A beautiful story of love and the sanctity of life, in a futuristic, semi-sci-fi setting.
Eva Stewart lost her parents to Morbus, the worldwide plague that killed millions and still haunts the survivors. Now, in 2053, she is a scientist in a remote WorldCure facility, where her obsession with finding the Morbus cure earns her promotion to the status of "Handler." She can now conduct experiments on her very own Subject, but her plans for the future are turned inside out when she discovers writing on Subject 13's cell wall: "I still have a soul."
Faced with a plot kept quiet by WorldCure, Eva is forced to come to grips with the truth behind her Subject, the facility, and herself.
The thematic drive of the story is a question of ethics. Everyone - including Eva, the other scientists, and the head of WorldCure - believe they are doing the right thing in using "deficient" people as test subjects while searching for the Morbus cure. In this futuristic setting, reminiscent of such historical facts as the Nazi concentration camps, the sanctity of life is explored.
Other themes include the search for and adherence to truth, the strength of love, and the pursuit of justice.
In her struggle to understand her Subject and the truth behind WorldCure, Eva does some justifiable lying to those who would silence both her and Mir (Subject 13). At one point she also lies to shield him from embarrassment. She attempts to make a bargain with God, which is shown to be incorrect.
As the story focuses on the sanctity of life, so it deals with the question of the soul. Eva is humanistic and agnostic, while her friend Professor Pock is a Christian; questions of religion, God, and Christianity crop up in their conversations. Bioethics and the question of evil are also addressed.
Guards describe how Subject 13 has broken from his restraints and killed various WorldCure employees in gruesome ways. They also handle him roughly, sometimes actually beating him. A character pummels Mir with brass knuckles.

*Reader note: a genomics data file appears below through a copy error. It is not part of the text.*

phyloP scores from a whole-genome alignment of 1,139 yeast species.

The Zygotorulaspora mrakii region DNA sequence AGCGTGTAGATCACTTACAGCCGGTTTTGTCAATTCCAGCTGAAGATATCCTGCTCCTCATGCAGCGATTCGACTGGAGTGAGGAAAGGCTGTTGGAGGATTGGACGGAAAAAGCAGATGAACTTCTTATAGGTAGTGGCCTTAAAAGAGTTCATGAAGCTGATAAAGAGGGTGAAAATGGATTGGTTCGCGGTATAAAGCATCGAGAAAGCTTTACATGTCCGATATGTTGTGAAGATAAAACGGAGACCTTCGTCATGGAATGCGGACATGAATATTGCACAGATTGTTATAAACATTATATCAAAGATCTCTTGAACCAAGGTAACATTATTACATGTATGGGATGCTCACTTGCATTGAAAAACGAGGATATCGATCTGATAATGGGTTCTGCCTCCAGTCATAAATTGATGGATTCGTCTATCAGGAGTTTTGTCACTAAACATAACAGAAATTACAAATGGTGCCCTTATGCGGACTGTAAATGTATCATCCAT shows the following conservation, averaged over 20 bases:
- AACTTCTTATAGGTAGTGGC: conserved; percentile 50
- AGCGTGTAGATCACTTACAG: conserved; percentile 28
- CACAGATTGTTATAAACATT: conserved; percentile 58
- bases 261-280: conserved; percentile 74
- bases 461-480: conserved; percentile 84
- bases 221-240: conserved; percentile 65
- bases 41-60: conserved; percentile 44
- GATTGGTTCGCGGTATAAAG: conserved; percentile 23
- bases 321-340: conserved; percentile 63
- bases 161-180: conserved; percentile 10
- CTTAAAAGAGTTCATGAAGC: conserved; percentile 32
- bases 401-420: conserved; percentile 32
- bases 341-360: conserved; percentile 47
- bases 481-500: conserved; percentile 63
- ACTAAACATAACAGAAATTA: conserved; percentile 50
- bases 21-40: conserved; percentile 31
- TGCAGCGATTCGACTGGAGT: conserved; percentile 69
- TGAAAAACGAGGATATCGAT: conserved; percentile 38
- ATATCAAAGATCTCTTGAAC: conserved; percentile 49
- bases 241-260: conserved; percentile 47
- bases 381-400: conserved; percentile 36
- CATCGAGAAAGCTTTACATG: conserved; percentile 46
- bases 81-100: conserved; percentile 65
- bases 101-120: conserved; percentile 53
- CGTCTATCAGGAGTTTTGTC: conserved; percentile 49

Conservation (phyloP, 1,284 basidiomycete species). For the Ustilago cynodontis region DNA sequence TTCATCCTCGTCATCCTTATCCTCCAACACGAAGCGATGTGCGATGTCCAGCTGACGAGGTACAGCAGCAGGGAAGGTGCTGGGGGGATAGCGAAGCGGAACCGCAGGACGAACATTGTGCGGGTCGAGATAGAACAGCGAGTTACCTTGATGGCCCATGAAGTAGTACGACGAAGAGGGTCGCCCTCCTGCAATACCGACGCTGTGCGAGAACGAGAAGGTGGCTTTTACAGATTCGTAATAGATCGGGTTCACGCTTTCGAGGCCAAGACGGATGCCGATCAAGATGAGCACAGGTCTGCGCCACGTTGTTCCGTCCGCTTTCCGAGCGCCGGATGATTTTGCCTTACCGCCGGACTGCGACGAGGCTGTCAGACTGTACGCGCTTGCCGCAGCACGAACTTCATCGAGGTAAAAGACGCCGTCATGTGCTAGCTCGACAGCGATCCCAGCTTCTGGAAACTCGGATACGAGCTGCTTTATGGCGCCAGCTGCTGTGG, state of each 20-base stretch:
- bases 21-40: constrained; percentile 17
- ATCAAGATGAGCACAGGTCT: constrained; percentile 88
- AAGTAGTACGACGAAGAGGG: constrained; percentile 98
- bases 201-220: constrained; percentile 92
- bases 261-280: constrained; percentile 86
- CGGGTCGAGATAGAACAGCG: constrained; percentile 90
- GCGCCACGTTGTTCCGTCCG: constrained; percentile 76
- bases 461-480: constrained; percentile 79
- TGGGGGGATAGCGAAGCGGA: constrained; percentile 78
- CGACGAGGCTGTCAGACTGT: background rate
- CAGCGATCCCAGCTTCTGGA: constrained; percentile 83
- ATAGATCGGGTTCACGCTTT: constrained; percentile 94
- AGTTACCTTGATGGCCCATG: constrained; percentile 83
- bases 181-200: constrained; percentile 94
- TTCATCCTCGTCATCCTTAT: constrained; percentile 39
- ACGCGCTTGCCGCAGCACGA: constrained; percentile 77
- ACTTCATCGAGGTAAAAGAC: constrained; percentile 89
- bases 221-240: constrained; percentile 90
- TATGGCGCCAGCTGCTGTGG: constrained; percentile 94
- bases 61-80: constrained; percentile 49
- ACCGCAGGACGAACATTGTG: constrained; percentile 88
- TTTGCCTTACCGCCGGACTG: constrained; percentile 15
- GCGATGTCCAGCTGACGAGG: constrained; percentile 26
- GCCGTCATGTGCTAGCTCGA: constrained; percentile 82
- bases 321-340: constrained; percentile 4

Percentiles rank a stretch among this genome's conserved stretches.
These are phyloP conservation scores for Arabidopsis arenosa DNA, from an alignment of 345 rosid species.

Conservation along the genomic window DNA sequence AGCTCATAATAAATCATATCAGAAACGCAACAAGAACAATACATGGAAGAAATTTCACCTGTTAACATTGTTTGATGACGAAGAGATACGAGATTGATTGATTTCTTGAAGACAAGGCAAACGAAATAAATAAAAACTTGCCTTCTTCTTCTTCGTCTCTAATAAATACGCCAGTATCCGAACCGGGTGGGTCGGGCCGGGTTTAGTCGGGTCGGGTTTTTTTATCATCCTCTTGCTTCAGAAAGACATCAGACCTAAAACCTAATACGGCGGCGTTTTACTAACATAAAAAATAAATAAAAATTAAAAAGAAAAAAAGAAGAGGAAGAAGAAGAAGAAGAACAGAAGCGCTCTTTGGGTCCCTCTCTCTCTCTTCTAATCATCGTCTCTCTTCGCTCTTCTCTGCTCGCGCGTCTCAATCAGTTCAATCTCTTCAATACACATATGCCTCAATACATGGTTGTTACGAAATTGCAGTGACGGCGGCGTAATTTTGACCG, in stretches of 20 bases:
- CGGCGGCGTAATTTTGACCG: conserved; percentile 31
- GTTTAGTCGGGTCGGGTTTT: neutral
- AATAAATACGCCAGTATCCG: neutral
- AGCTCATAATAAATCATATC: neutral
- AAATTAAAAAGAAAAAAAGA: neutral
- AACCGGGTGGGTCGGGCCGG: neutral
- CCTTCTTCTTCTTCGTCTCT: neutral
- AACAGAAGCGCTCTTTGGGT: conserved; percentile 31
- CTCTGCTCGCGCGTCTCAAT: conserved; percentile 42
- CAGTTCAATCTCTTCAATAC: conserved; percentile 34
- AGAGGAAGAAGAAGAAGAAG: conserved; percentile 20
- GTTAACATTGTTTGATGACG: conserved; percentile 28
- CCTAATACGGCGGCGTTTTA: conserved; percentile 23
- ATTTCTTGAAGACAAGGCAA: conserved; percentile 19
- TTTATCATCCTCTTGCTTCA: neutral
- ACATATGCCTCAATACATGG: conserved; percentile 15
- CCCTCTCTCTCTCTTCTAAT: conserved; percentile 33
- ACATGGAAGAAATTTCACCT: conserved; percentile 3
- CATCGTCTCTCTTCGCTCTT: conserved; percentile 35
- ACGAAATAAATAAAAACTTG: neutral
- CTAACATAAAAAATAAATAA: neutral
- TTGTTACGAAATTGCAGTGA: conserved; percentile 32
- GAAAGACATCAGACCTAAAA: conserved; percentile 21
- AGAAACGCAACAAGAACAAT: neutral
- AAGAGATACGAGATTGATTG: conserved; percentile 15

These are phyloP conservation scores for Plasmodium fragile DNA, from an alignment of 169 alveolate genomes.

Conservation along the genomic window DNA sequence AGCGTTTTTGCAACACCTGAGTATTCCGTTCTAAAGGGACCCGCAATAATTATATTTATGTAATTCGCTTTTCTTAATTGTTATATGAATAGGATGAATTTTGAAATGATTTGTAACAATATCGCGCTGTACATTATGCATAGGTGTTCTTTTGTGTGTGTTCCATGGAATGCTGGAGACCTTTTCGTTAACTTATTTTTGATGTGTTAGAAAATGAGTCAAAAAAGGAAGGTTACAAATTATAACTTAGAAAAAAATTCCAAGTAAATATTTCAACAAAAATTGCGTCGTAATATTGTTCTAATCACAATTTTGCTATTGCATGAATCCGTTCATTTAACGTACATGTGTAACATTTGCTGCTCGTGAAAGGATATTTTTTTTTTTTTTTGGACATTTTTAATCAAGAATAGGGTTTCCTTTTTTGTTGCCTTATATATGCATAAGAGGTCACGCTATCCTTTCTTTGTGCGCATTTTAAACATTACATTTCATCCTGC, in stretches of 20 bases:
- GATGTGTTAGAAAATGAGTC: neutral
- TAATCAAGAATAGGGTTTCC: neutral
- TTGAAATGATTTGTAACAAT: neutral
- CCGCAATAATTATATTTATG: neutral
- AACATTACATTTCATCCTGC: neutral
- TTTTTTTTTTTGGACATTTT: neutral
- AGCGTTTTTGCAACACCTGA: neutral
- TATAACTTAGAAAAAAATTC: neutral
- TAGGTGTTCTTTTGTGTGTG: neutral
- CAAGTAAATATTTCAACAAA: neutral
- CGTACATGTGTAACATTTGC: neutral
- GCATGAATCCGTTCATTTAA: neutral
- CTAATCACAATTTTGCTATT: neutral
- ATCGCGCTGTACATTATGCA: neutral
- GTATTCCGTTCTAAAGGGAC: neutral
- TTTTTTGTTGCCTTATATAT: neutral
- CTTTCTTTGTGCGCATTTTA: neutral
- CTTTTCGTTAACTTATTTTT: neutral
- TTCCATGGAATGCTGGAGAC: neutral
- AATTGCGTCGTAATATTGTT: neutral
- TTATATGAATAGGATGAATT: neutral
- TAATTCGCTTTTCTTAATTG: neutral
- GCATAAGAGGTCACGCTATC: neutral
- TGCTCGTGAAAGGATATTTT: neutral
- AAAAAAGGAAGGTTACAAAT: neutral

Surgical procedures play a major role, particularly in the first half of the book; readers with weak stomachs are not likely to enjoy it, though it is in no way gory.
Eva is attacked and sustains cracked ribs and bruises. Several characters are shot and one is presumably killed. Electrocution takes place. A mass killing in the facility, though not graphically witnessed or described, is probably the most disturbing part of the violence.
Drug and Alcohol Content
Sedatives and mind-altering drugs are used on Subjects, as are experimental cures. Medical drugs play a major role in the story (it is a medical thriller), but addictions are not an issue.
There is a romantic subplot and some kissing. It is, however, handled very well and is especially charming against the dark backdrop.
It is revealed that Subjects have been drugged and then bred, resulting in often handicapped children to be used as test subjects. A character lies about being the mother of one such child in order to shield someone else.
Crude or Profane Language or Content
"B***er off" is used once. Guards in the facility are said to swear.
Fast-paced and thrilling, and with plot twists at every bend in the road, "Monster" blends theme and storyline to create a seamless novel. The emphasis on bioethics and the sanctity of life, rather than overwhelming the plot, form the plot. The characters are unique - including the professor, who provides humor without being mere comic relief - and the reader is pulled along on Mir's struggle for the right to be human.
Certainly the book has its dark stretches: the background of the Morbus plague and the horror of WorldCure's philosophy hardly make for sunshine and rainbows. But "Monster" is not fully and finally a bleak story, because it is also full of hope and the things that make life beautiful. Mir's childlikeness, contrasted with Eva's confusion and agnosticism, makes this beauty all the more evident.
A strange book in terms of genre, "Monster" really defies classification: it is at once a thriller, a science fiction, and a romance. Whether you shy away from one or all of these, if you have the stomach to handle the violence (and don't mind having your gut wrenched by the bitter-sweetness), it is a novel well worth reading.